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Japanese unicorn Mercari eyes overseas push after June 19 IPO

Listing to value the flea market app as high as $3.2bn

Mercari founder and Chairman Shintaro Yamada says the flea market app had its sights set overseas from the beginning.

TOKYO -- Mercari's application to list on the Tokyo Stock Exchange was approved Monday, giving the flea market app provider a channel to fund its pursuit of new avenues of growth.

The company plans to raise about 50 billion yen ($456 million) from its June 19 initial public offering on the Mothers market, which would make it the largest debut on a startup-focused board since Jupiter Telecommunications brought in about 87 billion yen from its Jasdaq listing in March 2005.

Mercari plans to offer 18.15 million shares, eyeing an offering price of 2,200 yen to 2,700 yen each, and may sell more depending on demand. These figures would put its market capitalization as high as 360 billion yen, or $3.2 billion, handily beating Mixi's roughly 290 billion yen valuation to top the Mothers market.

The company has drawn investor interest as one of the few fast-growing names in the consumer-to-consumer space. Its eponymous app has racked up 70 million downloads in Japan since its 2013 launch, and a focus on mobile has helped it outpace rivals such as Yahoo Japan's auction service.

Mercari has rolled out an array of more specialized apps since last year, including a marketplace for books, CDs and DVDs, as well as an appraisal feature for brand-name goods. It has leveraged its base of more than 10 million monthly users to expand into less tangible areas as well, including skill-sharing and car-sharing. The company sees such services as central to future growth.

Getting the talent needed to implement this shift will be essential. Mercari is actively recruiting engineers in Japan and abroad, looking to expand its current development team of 100-plus people to several times that size. "We're aiming for 1,000 engineers within three years," said Chairman and CEO Shintaro Yamada, who established the company.

Mercari is also building up its overseas operations. Front-loaded promotional and advertising outlays in the U.S. and elsewhere were a major factor in the company's reported 3.4 billion yen loss for the nine months through March.

Yamada expanded the Mercari service into the U.S. in its second year, declaring that he had his sights set on foreign markets from the get-go. He handed over the role of president in April 2017 to former Mixi Chief Financial Officer Fumiaki Koizumi, who leads the company from the U.S. Mercari also poached John Lagerling from Facebook's management team that June.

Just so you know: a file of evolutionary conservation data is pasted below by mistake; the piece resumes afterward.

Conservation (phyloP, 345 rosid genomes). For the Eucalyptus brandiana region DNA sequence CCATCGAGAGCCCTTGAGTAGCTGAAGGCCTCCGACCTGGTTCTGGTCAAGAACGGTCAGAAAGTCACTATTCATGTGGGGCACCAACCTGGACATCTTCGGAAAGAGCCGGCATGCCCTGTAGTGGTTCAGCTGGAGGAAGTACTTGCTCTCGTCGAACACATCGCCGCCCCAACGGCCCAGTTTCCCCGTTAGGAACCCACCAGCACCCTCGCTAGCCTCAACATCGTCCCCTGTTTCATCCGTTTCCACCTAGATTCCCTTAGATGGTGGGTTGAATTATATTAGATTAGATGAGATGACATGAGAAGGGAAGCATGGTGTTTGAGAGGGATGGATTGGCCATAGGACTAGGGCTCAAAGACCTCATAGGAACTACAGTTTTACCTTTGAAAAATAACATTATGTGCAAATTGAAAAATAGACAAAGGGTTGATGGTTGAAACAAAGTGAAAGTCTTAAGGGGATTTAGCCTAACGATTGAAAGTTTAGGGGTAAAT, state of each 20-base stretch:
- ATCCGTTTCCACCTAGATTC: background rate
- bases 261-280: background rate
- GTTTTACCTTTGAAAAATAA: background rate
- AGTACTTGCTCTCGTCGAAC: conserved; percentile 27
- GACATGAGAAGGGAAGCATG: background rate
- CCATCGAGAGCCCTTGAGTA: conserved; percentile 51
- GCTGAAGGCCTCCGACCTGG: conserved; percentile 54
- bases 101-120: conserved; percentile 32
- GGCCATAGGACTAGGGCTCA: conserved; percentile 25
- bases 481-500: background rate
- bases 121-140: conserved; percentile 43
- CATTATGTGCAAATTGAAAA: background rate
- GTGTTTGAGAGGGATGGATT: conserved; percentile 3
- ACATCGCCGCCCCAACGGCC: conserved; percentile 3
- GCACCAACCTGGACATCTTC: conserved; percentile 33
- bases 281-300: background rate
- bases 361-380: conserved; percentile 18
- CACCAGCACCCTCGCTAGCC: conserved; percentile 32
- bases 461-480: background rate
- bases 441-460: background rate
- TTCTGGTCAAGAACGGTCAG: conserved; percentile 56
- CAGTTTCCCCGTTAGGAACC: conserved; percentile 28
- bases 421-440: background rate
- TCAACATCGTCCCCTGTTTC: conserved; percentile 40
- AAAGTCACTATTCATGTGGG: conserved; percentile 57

But Mercari's transaction value is 15 times higher in Japan than in the U.S., where it remains relatively obscure and faces stiff competition from established players such as eBay. The company revamped its branding in March, including changing its main logo color from red to purple to better stand out from rival apps. It will continue pouring money into advertising.

Expanding abroad has proven a tricky task for Japanese internet startups more broadly. E-commerce giant Rakuten at one point operated in nearly 30 countries, but bowed out of the majority of these markets by 2016. Mobile game companies DeNA and Gree shut down overseas development bases by last year. Chat app provider Line has tried to gain traction elsewhere, but remains largely confined to Japan, aside from footholds in a few other Asian markets. All of these companies entered foreign markets only after succeeding domestically, leaving them lagging behind entrenched competition.

Mercari faces issues closer to home as well. It originally submitted its IPO application last summer, eyeing a listing around year-end, possibly on the TSE's first section. But reports of illegal or otherwise improper product listings, such as instructions for obtaining computer viruses and books or other items containing concealed 10,000-yen bills, left the bourse wary. The Financial Services Agency, a financial watchdog, also warned that a feature allowing sellers to put money they earn toward future purchases could run afoul of Japanese law.

After consulting with institutions including Daiwa Securities, the main underwriter on the IPO, Mercari expanded its customer support staff, which handles inquiries and watches for problematic listings, to about 400 -- up 70% from a year earlier. The company also introduced an artificial-intelligence-based system to spot counterfeit items.

"Mercari won't grow until we build a future where people can buy and sell securely," Koizumi said.

A public listing will expose Mercari to shareholder scrutiny. Though the risk posed by fraudulent or illegal listings will become that much greater, the company also cannot afford to lose the boldness that has powered its growth.

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